I Ain’t ‘Fraid of No Ghost Syndrome

Last week, the Open Con community held its monthly call focused on the topic of imposter syndrome. Imposter syndrome is the pervasive and often unsubstantiated feeling that you are under-qualified for your particular role, task, or responsibilities. And it has very racialized and gendered aspects. While I wasn’t able to make the Open Con call last month, I hear the conversation was a good one.

Looking over the notes from the call and thinking about the open movement as a whole, however, has me thinking not about imposter syndrome but about its inverse: what I’m calling ghost syndrome. I see ghost syndrome as the pervasive and often substantiated belief that your contributions have been co-opted by a colleague who is more male, more white, and better resourced than you are. Thus, like imposter syndrome, ghost syndrome has very racialized and gendered aspects. Ghost syndrome, particularly in academia— particularly, particularly in the scholarly communications and open movement—means hearing your ideas parroted back to you, without attribution, from your whiter, maler, resource-wealthier colleagues. If you are a woman or non-binary person, it means watching men take over the work you’re doing in the open space. If you’re a person of color, it means watching white people co-opt your contributions for the sake of “openness.” If you’re native and/or from Latin America, Asia, or Africa, it means watching colonizing North Americans and Europeans pretend like they invented scholarly communication and the very notion of commons-based, open scholarship.

Ghost syndrome makes you feel like maybe you don’t exist. Or maybe you hadn’t done what you thought you’d done in the field. Ghost syndrome feeds into imposter syndrome; and in turn, imposter syndrome gaslights you into believing that your ghost syndrome is a reality, that you are, in fact, a ghost.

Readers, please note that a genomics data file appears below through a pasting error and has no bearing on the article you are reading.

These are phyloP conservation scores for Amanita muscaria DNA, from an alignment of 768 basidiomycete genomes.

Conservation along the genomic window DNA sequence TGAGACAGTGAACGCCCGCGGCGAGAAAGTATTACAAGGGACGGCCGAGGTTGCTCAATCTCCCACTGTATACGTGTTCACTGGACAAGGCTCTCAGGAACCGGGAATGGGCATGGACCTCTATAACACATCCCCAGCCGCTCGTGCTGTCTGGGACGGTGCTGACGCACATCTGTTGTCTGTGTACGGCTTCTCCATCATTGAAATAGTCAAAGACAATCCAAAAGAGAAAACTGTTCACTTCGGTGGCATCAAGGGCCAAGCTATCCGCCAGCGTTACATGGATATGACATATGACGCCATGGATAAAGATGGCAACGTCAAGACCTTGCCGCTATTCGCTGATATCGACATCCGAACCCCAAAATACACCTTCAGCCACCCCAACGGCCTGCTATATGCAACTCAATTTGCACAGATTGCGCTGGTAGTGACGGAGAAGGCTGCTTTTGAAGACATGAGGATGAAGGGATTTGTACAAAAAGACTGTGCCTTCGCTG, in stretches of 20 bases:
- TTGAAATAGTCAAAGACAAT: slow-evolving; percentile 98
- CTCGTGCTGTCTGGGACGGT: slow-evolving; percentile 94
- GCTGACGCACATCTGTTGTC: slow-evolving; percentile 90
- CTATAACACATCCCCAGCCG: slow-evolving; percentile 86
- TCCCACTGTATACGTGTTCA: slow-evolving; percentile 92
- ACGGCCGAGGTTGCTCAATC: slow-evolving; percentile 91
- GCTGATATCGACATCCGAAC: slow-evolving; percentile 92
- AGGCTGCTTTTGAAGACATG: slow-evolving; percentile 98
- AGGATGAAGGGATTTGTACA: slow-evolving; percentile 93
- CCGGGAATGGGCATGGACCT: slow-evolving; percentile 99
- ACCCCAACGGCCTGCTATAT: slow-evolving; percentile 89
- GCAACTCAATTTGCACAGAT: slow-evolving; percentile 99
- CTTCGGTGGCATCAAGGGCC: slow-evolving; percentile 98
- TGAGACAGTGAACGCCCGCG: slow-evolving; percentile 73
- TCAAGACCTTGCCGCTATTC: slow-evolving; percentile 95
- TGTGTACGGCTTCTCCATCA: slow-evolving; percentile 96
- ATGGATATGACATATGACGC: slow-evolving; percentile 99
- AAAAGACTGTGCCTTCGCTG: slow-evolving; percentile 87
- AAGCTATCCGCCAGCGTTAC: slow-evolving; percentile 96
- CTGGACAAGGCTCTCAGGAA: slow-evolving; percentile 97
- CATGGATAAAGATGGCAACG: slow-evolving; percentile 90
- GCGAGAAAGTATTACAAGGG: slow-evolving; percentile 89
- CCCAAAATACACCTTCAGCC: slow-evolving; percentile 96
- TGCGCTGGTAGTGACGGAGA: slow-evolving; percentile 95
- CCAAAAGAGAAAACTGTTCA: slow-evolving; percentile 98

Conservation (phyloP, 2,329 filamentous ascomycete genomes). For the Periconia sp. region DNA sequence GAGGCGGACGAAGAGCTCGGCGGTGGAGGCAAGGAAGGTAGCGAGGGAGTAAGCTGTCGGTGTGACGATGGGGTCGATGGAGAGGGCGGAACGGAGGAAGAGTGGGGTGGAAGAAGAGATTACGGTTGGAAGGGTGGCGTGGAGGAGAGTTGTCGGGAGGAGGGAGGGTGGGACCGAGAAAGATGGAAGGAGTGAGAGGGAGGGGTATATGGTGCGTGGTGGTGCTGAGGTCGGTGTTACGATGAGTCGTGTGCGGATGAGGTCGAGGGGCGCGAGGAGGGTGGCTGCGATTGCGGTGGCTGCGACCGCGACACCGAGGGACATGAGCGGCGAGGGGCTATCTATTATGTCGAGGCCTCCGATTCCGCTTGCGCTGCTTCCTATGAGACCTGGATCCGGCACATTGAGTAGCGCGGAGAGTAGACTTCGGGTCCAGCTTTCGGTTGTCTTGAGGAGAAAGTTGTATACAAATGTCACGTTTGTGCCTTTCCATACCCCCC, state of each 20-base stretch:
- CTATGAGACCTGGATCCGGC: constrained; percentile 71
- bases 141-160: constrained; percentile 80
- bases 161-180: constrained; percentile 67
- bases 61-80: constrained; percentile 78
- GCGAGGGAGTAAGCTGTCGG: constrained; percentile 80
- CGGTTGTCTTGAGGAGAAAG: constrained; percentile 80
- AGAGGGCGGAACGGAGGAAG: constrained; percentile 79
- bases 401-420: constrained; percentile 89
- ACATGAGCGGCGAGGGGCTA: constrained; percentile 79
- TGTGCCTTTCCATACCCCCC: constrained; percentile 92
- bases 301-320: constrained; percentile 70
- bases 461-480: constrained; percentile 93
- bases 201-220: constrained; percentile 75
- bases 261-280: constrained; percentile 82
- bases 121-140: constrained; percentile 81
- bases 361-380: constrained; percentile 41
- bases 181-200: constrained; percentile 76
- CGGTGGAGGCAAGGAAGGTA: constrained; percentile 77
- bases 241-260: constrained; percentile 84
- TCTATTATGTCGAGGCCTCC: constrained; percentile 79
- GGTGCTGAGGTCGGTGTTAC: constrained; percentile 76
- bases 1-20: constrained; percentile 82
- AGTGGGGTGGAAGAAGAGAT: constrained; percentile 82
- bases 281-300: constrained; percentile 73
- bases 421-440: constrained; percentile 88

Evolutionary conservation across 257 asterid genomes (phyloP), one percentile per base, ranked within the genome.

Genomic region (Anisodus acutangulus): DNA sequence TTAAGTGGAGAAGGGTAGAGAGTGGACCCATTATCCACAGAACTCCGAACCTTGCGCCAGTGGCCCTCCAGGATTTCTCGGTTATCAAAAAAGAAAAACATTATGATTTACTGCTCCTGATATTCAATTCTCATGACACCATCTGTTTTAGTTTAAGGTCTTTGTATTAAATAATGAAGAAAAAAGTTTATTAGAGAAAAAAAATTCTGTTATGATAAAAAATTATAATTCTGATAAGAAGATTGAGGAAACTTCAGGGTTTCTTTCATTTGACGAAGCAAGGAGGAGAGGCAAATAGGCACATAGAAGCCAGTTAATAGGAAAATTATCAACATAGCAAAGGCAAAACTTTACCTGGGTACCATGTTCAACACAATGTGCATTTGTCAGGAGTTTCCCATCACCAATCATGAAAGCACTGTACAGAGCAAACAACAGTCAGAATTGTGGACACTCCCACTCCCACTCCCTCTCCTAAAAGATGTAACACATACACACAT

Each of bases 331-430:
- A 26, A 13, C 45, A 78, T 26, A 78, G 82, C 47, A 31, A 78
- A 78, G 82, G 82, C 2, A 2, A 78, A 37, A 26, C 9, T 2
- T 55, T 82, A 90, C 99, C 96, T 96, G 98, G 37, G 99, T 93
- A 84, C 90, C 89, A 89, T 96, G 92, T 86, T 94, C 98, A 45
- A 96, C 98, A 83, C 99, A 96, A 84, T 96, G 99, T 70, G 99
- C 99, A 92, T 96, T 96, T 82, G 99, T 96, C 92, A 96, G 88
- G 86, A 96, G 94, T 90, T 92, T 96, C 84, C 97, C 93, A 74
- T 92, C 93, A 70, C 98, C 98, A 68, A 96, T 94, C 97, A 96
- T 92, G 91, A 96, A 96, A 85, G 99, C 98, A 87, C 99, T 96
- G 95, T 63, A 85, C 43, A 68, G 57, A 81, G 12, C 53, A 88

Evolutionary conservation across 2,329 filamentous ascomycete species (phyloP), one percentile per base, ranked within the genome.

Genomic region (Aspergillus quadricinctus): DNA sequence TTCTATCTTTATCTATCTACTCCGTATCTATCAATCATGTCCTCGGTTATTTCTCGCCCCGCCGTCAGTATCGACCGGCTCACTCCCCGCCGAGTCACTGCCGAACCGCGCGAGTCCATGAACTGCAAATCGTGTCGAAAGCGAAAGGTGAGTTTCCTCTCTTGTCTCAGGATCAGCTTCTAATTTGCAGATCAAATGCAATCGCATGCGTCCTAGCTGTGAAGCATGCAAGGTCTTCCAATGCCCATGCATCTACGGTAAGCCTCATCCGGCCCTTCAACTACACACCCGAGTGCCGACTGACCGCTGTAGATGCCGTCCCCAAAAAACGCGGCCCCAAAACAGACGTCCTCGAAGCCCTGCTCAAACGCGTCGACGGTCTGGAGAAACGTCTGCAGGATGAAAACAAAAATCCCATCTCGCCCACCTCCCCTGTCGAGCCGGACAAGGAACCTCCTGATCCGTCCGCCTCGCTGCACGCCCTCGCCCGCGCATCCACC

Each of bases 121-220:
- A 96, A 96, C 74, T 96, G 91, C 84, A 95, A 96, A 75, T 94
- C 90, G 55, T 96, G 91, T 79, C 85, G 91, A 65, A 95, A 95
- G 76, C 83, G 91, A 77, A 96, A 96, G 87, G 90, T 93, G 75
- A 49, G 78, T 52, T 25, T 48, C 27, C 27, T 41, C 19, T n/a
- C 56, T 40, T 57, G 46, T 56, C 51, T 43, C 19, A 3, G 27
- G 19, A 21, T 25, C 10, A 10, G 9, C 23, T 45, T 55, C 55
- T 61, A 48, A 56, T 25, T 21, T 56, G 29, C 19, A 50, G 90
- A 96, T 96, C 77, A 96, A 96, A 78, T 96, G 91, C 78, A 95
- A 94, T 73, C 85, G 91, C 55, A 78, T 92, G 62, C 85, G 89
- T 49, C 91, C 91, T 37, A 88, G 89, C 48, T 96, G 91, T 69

I guess the title of this post is a lie: I am afraid of ghost syndrome.

It’s because of the dangers of ghost syndrome that my friend and colleague Vicky Steeves and I created the database of Women Working in the Open. It’s why I so appreciate the work of Lorraine Chuen and her colleagues in building the Open Con Conference Planning Report on Diversity, Equity, and Inclusion. It’s why I appreciate being a part of the Force11 Scholarly Commons: Self-Critique Working Group, led by Gimena del Rio Riande and Robin Champieux.

Because it’s easy to look at phenomena like imposter syndrome and ghost syndrome and pretend that they’re internal, individual, personal problems. But the truth is, they are born out of the broader inequities of our society. And their antidotes are going to require the widespread effort of all of us, working to dismantle oppression and build a more equitable open.

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Coming Back Out of Africa

I’m sitting in the Heathrow airport on my way home from a week and a half spent in Malawi, in southeastern Africa. In the last half hour, I’ve seen more white people than I’d come across in the last ten days straight and my heart sinks within me.

Guess my “race vacation”–a key treatment for race fatigue–is over. It was magnificent while it lasted.